Relative Age Effect In The NHL Draft

As a Canadian born in December, Drew Doughty’s chances of becoming a first round draft pick were slim.

Malcom Gladwell’s book Outliers isn’t a hockey book, but it does open with a chapter about hockey players and ‘relative age effect’. The point the chapter makes is that players born at the start of the year are more likely to be successful, because they’re closest in age to the previous year’s eligibility cut-off in junior hockey. This quirk of fate¬†means that players will get more attention from coaches and as such will develop into better players¬†For more insight into this, and how nothing has changed since the book was published 10 years ago, I recommend you have a read of this article.

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The situation in junior hockey is as static as it’s ever been, but does the birthday advantage translate to the NHL draft? The research done focuses mainly on Canadian players, but in part one of this two part series, we’ll be looking at all the players drafted in the first round since the 2005 lockout. This will allow us to see if the pattern exists in players from north of the border, but also to compare these players against their American and European counterparts.

Since the Year of No Hockey, 392 players have been first round picks, with the vast majority of those, 184, being Canadian. Before we look at the birthdays of those picked, lets look at the findings made in the book. What’s claimed is that whenever you look at a group of elite hockey players, it’s safe to say that the birthdays will be distributed like this:

The date source in the book isn’t completely broken down but it does mention the OHL and the NHL, whether or not it only looked at Canadian players in the NHL isn’t confirmed. Let’s see how the relative age effect detailed in the book compares against 12 years of first round picks, given that 47% of first rounders are Canadian, we’ll compare those first:

FYI, Excel’s disappointing adoption of the Oiler’s colour scheme as their default has not escaped me.

It’s slightly better news for those Canadians born towards the end of the year, but the bias still favours those born closer to January 1st. What about those from the 52 states of the USA? USA Hockey’s Junior program uses the same date cut-off, but with just 88 players selected, the sample size is less than half that of those from the great white north, but how do the birthdays compare?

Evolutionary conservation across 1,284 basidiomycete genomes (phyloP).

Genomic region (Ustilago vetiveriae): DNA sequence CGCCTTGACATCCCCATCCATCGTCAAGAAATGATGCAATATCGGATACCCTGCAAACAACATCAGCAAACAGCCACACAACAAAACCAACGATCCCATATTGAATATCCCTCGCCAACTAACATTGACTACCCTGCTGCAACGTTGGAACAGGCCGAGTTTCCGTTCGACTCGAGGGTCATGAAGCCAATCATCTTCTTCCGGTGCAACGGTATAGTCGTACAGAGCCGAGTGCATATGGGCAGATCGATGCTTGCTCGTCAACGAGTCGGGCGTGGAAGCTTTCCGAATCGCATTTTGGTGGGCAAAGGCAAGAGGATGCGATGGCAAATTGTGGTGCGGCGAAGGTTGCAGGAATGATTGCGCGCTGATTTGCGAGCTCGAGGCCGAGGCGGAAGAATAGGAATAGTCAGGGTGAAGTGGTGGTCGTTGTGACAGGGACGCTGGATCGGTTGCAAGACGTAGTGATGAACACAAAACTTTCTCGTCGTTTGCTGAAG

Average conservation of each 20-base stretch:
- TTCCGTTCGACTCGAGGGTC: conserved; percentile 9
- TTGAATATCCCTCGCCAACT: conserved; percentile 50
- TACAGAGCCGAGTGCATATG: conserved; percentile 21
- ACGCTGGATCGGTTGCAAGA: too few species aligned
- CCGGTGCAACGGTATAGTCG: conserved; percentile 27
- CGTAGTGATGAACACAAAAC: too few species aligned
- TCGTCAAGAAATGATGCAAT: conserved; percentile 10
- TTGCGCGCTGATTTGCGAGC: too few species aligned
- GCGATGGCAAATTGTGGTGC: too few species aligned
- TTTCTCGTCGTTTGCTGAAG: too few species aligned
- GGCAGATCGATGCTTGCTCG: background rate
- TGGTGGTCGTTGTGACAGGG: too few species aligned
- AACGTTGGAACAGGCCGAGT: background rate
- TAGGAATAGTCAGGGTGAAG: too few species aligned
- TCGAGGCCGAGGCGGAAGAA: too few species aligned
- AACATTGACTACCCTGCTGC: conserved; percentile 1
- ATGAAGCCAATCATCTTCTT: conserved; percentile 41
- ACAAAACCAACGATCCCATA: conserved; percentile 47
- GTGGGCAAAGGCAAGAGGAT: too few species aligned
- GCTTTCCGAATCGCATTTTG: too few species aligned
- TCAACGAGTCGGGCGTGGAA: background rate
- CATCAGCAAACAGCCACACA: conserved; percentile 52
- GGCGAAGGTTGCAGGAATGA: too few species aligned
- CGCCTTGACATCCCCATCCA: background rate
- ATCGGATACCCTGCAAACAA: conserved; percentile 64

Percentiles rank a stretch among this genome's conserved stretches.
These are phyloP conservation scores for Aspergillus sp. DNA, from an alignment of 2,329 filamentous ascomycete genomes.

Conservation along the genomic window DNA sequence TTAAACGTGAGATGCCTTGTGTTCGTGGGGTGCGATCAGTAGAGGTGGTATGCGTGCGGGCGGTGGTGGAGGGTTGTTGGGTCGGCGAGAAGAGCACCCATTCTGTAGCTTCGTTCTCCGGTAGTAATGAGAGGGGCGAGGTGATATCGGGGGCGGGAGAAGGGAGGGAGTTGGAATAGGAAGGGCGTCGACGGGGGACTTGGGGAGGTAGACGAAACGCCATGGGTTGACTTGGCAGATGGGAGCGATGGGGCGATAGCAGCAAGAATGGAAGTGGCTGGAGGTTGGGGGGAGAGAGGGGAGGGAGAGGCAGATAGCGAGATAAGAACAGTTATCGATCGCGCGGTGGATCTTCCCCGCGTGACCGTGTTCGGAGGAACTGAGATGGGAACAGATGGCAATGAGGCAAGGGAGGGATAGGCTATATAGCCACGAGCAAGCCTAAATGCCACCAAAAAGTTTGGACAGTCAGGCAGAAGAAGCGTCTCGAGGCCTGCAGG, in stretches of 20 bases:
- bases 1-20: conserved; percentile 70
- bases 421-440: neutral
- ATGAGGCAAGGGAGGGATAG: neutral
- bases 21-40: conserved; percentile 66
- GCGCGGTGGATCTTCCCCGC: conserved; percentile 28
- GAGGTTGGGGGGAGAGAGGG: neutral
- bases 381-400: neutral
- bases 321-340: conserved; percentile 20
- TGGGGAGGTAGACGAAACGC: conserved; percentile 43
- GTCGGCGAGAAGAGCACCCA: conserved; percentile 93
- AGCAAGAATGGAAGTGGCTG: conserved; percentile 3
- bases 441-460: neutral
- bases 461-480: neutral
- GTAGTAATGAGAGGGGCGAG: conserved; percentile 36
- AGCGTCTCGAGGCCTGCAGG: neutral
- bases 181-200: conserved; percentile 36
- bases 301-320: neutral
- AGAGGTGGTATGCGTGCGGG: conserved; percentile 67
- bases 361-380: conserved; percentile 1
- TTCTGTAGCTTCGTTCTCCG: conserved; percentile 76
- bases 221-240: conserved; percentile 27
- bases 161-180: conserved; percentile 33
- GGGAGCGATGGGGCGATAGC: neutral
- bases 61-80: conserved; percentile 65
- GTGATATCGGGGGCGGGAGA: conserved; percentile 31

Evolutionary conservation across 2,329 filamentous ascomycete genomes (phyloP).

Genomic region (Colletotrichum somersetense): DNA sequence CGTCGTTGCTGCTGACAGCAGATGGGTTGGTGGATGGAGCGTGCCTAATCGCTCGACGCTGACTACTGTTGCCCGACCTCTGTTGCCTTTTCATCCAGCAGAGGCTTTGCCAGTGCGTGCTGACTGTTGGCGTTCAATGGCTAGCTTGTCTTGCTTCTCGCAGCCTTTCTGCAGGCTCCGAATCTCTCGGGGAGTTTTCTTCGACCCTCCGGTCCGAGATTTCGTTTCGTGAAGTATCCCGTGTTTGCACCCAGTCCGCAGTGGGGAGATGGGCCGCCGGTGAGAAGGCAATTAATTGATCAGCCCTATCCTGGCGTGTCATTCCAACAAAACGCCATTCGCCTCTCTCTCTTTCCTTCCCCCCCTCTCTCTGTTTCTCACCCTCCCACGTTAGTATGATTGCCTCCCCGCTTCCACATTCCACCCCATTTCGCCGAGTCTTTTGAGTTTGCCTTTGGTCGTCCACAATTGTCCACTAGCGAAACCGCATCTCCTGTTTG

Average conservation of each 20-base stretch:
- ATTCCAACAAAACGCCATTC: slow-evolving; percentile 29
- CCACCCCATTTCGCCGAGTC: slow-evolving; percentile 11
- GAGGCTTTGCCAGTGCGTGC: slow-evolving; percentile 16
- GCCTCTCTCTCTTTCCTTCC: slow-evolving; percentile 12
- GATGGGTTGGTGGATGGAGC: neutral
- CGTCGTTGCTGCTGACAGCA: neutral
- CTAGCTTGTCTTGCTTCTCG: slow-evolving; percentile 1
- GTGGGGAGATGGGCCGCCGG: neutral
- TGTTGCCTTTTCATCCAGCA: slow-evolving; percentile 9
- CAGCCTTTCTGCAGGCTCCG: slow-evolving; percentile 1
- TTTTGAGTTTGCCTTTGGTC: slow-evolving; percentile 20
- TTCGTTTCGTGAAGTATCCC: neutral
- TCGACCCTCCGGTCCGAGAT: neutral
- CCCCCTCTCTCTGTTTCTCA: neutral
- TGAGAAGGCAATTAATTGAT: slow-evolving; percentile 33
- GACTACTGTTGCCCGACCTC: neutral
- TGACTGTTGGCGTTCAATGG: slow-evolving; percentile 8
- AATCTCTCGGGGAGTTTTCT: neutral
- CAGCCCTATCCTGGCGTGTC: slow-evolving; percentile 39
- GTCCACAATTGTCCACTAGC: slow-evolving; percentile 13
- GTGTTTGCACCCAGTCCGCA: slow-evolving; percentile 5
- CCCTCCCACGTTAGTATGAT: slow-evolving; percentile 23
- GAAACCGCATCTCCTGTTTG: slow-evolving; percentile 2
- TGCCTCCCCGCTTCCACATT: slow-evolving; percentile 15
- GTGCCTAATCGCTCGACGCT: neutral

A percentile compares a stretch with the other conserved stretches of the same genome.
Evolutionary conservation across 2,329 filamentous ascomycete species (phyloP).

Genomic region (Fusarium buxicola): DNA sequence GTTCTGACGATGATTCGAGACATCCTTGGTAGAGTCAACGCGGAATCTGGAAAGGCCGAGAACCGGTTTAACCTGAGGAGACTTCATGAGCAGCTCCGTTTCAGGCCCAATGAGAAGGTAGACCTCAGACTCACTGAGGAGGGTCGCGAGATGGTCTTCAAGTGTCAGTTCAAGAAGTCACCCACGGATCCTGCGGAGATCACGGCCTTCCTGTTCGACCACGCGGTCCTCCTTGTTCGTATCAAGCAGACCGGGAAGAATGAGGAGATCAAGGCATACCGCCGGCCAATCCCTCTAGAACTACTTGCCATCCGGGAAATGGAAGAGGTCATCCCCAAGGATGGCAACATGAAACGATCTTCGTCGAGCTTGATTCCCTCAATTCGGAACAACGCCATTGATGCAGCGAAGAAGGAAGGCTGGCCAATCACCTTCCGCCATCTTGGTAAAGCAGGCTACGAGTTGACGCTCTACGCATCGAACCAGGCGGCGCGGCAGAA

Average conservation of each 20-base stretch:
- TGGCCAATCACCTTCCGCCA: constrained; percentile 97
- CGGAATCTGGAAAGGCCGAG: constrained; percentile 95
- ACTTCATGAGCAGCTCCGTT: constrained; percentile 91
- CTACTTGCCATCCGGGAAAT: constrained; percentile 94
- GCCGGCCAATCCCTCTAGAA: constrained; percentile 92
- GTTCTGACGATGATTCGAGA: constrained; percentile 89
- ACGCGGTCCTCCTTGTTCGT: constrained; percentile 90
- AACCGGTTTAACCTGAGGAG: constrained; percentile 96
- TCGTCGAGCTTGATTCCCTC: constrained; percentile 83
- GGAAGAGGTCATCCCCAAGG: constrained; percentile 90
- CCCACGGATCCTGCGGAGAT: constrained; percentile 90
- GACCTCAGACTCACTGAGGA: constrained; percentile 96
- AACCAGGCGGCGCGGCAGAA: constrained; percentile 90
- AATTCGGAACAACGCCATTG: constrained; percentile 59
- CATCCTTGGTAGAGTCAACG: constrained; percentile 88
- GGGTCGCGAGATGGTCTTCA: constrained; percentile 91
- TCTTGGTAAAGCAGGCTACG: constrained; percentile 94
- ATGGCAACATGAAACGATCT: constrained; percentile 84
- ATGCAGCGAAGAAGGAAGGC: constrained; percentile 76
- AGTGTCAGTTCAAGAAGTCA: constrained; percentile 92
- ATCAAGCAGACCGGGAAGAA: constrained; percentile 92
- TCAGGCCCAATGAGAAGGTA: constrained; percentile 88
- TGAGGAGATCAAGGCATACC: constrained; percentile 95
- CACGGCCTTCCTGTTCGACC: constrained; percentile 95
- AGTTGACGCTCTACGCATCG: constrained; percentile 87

Why is relative age effect an issue? The perceived problem is that talented youngsters whose birthdays are towards the end of the year are less likely to get the development they need. Looking at how this relates to the draft, the bias toward the first quarter holds true, but American draft picks buck the trend when it comes to the last quarter of the year.

Of course there are notable exceptions. Patrick Kane and Taylor Hall were both first overall picks, and along with notable early draftees Phil Kessel, Drew Doughty and Jack Eichel all have birthdays in October, November or December.

Likewise Erik Johnson, Thomas Hickey, and Scott Glennie were all born in the first quarter of the year, but haven’t exactly gone on to have careers worthy of a first round draft pick.

Next time we’ll see if relative age effect is present in Stanley Cup winning teams, for now I’ll leave you with a comparison between North American draft picks, and European picks. For simplicity, I’m including Russia as part of Europe:

Is relative age effect something that ice hockey’s governing bodies need to work on removing? Or is it just a part of the game? Comment below or join in the conversation on Twitter!

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